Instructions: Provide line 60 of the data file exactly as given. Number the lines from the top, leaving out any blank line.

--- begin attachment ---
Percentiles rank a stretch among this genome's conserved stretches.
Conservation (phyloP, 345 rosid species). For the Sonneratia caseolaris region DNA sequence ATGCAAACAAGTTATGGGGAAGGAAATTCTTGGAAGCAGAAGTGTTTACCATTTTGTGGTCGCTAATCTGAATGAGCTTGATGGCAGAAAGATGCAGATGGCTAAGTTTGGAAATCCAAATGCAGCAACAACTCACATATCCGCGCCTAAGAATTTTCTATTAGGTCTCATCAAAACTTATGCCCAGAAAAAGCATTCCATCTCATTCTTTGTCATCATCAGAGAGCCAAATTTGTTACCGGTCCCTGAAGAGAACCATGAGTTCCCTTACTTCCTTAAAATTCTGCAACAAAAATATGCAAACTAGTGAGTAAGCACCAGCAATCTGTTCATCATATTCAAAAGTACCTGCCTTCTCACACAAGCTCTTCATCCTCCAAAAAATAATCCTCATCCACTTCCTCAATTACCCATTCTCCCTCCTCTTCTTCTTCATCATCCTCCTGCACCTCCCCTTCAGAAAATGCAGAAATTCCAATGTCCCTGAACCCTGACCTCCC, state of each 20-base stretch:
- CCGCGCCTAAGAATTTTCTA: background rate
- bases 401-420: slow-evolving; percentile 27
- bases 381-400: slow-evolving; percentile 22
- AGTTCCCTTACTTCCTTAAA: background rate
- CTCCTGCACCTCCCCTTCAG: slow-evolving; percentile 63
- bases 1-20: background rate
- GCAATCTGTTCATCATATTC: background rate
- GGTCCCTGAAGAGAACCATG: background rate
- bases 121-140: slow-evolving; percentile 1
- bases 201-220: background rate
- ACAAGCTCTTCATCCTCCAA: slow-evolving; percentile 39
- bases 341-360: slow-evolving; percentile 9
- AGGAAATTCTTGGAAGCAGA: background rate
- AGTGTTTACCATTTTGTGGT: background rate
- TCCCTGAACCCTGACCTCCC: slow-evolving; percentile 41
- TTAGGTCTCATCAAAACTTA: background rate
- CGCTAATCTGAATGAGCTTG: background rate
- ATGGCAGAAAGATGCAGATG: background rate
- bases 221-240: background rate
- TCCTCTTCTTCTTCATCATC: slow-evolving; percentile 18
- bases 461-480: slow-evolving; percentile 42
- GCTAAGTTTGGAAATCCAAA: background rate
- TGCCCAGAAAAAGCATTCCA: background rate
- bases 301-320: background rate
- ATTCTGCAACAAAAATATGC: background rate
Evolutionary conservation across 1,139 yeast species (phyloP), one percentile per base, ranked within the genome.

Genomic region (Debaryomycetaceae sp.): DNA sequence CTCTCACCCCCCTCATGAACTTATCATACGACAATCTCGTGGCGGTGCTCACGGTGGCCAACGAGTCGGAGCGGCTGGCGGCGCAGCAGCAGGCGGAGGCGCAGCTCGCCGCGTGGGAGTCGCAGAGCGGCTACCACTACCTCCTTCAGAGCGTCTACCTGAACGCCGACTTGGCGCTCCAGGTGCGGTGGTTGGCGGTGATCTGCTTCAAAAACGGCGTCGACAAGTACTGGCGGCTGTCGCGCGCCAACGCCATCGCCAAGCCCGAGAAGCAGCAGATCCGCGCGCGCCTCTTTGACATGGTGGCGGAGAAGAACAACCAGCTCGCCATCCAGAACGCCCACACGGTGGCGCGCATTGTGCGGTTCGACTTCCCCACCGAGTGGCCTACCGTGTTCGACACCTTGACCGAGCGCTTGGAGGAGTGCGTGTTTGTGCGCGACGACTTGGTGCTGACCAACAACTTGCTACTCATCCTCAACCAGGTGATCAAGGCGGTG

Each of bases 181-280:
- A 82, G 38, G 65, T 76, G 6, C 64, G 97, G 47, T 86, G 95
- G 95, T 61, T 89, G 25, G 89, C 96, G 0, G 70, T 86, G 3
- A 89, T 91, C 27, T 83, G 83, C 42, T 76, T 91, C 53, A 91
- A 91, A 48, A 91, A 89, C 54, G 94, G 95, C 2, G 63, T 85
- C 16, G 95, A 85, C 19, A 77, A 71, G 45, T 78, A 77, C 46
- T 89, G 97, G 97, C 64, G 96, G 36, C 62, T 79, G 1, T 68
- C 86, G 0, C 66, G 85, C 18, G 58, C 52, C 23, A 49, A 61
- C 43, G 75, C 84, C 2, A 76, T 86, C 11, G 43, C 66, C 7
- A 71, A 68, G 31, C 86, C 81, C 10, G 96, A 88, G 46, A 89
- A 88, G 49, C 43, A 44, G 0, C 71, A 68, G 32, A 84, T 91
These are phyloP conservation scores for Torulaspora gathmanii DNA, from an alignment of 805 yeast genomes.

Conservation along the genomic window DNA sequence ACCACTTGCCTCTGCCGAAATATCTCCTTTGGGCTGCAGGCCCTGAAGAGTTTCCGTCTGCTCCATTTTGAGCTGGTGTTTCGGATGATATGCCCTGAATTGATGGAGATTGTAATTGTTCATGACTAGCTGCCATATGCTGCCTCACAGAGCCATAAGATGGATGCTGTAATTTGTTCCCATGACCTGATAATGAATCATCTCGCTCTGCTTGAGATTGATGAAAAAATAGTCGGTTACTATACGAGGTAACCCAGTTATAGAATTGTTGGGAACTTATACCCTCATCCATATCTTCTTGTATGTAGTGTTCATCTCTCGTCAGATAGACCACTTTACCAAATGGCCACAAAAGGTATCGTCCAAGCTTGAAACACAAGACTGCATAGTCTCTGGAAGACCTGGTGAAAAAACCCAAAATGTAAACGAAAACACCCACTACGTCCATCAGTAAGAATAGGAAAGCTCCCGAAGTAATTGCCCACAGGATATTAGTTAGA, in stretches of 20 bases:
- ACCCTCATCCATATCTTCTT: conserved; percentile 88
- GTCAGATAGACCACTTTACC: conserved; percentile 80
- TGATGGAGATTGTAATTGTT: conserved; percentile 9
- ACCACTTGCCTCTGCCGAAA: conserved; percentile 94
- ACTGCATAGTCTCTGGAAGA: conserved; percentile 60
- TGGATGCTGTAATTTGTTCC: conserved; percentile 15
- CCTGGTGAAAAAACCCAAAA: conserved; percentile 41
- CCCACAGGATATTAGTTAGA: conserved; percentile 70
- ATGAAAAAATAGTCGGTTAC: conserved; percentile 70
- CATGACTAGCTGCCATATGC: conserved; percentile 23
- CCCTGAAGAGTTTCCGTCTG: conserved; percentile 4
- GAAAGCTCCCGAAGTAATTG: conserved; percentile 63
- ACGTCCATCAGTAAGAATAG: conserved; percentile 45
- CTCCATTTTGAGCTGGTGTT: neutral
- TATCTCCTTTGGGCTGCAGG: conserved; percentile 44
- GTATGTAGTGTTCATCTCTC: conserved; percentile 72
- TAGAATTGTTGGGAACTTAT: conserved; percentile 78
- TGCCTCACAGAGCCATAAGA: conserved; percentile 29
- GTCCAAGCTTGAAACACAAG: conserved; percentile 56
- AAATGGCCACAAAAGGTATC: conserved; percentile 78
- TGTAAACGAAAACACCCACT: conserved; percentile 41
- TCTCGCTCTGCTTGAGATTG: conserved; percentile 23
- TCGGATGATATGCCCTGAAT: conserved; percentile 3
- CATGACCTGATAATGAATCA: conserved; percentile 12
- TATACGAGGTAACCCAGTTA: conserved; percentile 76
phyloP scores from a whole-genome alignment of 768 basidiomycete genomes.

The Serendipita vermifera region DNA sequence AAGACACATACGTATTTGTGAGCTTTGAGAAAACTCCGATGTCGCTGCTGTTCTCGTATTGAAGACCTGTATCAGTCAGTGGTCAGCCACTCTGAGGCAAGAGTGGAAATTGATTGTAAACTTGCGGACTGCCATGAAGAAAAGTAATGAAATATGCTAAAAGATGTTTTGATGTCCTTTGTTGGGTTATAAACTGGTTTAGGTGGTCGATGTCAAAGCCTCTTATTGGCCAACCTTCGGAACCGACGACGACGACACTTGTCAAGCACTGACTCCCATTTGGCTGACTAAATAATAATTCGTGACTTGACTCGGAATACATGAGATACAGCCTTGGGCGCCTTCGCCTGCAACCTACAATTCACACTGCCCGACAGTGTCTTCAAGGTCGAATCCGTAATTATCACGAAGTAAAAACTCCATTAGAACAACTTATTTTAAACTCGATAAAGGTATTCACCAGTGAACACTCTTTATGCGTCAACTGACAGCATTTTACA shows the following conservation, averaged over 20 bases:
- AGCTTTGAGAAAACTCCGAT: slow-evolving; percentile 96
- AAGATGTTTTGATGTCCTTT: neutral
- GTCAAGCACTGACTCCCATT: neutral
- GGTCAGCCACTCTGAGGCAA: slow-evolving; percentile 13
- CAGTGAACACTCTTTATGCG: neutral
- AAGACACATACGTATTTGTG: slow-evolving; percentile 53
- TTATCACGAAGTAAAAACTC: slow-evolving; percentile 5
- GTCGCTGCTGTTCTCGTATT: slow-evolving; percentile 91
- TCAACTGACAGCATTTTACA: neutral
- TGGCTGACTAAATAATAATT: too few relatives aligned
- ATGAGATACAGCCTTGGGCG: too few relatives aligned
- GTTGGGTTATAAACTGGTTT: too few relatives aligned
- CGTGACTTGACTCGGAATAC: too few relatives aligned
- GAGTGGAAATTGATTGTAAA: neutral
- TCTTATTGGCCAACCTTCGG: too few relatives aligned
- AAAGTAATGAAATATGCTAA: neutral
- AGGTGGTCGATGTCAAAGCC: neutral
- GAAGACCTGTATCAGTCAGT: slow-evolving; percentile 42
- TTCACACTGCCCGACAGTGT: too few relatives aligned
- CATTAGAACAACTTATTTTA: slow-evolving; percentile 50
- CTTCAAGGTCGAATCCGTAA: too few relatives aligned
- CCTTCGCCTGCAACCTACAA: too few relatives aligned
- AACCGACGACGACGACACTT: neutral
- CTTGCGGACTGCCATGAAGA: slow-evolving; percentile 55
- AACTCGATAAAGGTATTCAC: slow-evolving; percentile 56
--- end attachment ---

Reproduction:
- TGCCTCACAGAGCCATAAGA: conserved; percentile 29